samsung galaxy note 7 vs galaxy s7 edge quick look aa-6

Samsung’s high-end Galaxies are really good phones, but they are also eye-watering expensive.

Samsung Galaxy Note 7 review (updated)

Take the Note 7, which just became available in stores last Friday. If you want to buy it through a US carrier, you may end up paying close to $900. It’s an increasingly hard sell for Samsung, when some “affordable flagships” out there offer similar specs at less than half that price.

In order to tempt customers who may want a high-end Galaxy, but can’t afford one, Samsung is reportedly working on a refurbished smartphone program.

Citing sources familiar with the matter, Reuters reports that the program could launch as soon as 2017.

[related_videos align=”left” type=”custom” videos=”710252,707847,707136,706889″]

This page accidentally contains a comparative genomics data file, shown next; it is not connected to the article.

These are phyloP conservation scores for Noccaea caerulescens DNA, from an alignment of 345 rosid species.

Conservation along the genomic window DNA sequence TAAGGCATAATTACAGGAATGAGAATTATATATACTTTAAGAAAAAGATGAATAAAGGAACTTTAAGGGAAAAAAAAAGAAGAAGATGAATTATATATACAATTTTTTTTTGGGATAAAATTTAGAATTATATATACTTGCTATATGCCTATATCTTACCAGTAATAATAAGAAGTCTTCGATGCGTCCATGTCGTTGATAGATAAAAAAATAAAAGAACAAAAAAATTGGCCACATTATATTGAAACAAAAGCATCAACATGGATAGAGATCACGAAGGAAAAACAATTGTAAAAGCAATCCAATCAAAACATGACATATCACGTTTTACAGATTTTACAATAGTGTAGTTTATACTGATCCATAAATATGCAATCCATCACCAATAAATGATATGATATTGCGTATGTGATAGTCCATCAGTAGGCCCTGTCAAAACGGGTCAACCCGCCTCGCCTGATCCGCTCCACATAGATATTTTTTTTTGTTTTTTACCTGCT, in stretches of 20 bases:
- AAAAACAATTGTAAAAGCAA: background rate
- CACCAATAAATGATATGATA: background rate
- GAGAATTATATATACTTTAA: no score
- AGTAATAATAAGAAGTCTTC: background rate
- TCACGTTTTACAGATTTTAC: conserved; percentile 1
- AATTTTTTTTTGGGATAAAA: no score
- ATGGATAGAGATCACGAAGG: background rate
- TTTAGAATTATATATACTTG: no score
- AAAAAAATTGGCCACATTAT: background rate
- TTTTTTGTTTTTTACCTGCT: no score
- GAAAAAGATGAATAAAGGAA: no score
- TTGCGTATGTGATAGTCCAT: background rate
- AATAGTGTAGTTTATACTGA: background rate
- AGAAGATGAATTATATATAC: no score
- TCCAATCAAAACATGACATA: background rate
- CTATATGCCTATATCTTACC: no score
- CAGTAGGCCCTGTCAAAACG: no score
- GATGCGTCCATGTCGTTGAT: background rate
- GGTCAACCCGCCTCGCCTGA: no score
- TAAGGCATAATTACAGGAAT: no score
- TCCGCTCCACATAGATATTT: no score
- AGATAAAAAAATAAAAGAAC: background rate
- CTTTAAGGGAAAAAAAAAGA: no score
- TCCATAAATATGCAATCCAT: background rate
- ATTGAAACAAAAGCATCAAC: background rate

Through the program, Samsung would refurbish and resell phones that were returned by customers as part of the yearly upgrade schemes it runs in the US, UK, South Korea, and other markets.

The report doesn’t specify the discount that Samsung would offer on refurbished units or any other details about the refurbished devices.

Typically, refurbished devices are repaired and reconditioned to look and work like new. Some manufacturers offer 90-day or 1-year warranties for these devices.

Samsung is reportedly looking for ways to keep the good momentum from the past 12 months and to keep lower-priced competitors at bay. Profitability is also a factor: Samsung is reportedly trying to keep profit margins above 10 percent.

The refurbished program will help Samsung wring a little more money from its smartphone operation, but it’s hard to believe that it will do anything to keep customers from looking at that cheap, shiny ZenFone or OnePlus.

What do you think? Would you be likely to buy a refurbished Note 7 next year? What would be the right price?